“I hesitate to tell any one I studied drama at college,” Alexis confided. “It sounds so amateurish, and so silly somehow. Every one always says something like that. Usually it doesn’t mean a thing.
“But we did have such a fine professor of drama that I feel college taught me a great deal about acting. I specialized in drama; and it wasn’t just a snap course. I’m very grateful for what I learned.”
Although born in British Columbia, Alexis is still pretty much a Hollywood product. She went to school in Los Angeles, at thirteen danced in the Hollywood Bowl, at sixteen won a state declamation contest. At ten years old her piano playing was being seriously regarded by professionals. It is little wonder that the tall little girl grew up tense and eager about a career. For one thing, she had to choose between all these talents. For another, she had to live up to the promise of her childhood.
“Now I feel differently about it all,” Alexis explained. “I like a career, of course. I enjoy acting.
“But it’s not everything in life. If it were gone, there would still be something left. The most important things would still be left. Craig and I would have our marriage. And there would be other things we could do for a career.
“That is what Craig is always telling me. And it’s true. It’s terribly true. When a career is all that one has, then it becomes so difficult. When anything goes wrong then everything seems lost and ended. I know. That’s the way I used to feel.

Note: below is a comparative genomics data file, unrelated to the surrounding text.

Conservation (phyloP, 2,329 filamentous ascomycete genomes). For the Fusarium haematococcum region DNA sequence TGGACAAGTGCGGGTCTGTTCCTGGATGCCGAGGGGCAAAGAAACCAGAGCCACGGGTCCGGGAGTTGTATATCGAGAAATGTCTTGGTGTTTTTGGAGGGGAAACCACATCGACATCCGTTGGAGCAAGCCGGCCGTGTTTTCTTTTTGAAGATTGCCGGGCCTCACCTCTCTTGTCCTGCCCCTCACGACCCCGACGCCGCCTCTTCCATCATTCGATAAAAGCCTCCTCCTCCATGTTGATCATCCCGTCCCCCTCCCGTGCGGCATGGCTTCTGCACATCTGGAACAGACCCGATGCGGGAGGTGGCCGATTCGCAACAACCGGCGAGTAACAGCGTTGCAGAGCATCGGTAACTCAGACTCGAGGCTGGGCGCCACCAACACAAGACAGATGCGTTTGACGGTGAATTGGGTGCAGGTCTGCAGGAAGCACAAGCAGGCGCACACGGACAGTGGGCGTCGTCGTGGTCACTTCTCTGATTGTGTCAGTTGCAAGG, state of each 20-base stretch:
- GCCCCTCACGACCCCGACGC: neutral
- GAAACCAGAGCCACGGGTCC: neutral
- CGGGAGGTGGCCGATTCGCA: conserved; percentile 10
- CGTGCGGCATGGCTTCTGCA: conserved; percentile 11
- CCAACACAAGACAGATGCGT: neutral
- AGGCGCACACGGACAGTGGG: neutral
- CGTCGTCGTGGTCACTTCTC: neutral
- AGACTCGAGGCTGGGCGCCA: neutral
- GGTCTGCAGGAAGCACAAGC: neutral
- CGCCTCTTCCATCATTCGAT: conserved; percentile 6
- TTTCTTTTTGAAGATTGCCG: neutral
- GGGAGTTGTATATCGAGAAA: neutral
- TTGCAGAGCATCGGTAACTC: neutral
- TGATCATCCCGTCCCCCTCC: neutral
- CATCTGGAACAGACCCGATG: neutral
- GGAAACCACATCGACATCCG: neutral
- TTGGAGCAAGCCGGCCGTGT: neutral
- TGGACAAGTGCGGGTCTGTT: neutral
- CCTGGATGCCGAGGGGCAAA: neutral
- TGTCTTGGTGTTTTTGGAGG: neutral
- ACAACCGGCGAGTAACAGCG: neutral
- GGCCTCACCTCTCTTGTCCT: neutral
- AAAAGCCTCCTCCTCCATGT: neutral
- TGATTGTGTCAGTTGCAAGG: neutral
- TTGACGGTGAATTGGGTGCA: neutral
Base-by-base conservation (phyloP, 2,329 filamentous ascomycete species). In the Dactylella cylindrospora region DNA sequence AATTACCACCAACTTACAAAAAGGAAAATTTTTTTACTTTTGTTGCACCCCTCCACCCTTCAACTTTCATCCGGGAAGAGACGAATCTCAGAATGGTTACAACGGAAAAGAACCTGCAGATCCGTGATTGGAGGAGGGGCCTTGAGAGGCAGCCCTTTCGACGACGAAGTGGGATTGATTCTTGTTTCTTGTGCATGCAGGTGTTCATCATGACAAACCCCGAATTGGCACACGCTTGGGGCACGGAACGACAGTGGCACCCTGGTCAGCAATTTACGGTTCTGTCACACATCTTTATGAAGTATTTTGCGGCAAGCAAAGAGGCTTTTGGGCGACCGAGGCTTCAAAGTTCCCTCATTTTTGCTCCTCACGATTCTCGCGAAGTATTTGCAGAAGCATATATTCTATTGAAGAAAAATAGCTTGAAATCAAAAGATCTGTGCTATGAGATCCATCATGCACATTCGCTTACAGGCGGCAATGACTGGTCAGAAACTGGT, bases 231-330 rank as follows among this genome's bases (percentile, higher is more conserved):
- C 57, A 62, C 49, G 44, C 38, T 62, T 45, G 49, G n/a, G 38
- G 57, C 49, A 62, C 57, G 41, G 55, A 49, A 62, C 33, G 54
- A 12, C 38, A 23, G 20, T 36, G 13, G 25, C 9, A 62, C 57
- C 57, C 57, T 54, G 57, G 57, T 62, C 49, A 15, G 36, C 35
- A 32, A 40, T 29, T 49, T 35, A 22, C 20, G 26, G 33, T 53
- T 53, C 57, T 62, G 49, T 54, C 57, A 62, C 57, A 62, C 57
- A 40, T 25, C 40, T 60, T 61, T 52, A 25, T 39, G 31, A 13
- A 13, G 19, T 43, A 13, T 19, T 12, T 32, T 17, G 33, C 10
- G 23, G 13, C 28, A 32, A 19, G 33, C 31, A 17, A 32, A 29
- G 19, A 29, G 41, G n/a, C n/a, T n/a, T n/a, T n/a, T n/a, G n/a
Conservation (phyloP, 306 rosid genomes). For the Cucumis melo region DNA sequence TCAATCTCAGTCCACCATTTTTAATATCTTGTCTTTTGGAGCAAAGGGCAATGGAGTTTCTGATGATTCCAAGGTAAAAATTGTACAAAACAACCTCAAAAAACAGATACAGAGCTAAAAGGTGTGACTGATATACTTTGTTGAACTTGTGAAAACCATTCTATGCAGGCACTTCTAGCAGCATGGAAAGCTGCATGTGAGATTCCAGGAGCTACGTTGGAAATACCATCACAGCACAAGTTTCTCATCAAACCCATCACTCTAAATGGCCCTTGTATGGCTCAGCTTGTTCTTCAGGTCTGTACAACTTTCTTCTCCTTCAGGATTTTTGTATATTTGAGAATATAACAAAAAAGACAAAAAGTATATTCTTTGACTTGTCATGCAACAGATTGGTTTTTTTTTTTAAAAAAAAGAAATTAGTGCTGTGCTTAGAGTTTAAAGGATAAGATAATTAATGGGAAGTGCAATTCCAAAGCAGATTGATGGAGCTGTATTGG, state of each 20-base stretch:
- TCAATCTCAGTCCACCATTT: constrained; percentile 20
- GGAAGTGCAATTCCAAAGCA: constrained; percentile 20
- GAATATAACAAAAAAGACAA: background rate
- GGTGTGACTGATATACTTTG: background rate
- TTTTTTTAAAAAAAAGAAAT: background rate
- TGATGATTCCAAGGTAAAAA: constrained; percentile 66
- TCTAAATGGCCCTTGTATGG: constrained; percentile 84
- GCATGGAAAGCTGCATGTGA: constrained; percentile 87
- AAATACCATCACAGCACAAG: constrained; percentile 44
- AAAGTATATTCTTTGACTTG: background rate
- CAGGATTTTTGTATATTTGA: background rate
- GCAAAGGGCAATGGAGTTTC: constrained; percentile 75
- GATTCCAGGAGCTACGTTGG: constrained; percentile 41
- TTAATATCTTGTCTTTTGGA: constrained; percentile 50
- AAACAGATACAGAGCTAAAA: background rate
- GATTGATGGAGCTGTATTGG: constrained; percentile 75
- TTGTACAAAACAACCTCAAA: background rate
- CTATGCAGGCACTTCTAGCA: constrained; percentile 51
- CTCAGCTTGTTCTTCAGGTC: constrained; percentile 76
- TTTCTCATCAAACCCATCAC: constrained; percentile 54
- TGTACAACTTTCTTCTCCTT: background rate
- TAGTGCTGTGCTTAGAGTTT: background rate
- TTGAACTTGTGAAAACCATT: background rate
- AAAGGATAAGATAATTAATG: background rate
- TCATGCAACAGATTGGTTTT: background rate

“Now I can look at other people and feel so sorry when I know how tense they are about a career. All that worry keeps one from relaxing. An actress should be able to play without tenseness. You can’t do that when you feel your whole life depends on that scene.”
Alexis is sure this new sureness will be reflected some time in her acting, that somehow she will achieve an ease and naturalness she has never known.
“Craig says it wouldn’t matter if we both left pictures. After all, he could always get a job in Bullock’s basement. I could run the house, or get a job at Bullock’s too.
“And we wouldn’t have to get up at five-thirty in the morning. Wouldn’t that be wonderful?”
There was a time, only two years ago, when Alexis could not have imagined giving up a career so cheerfully. She could never have joked about it. She has changed, a happy, healthy change reflected in her work as well as her personality.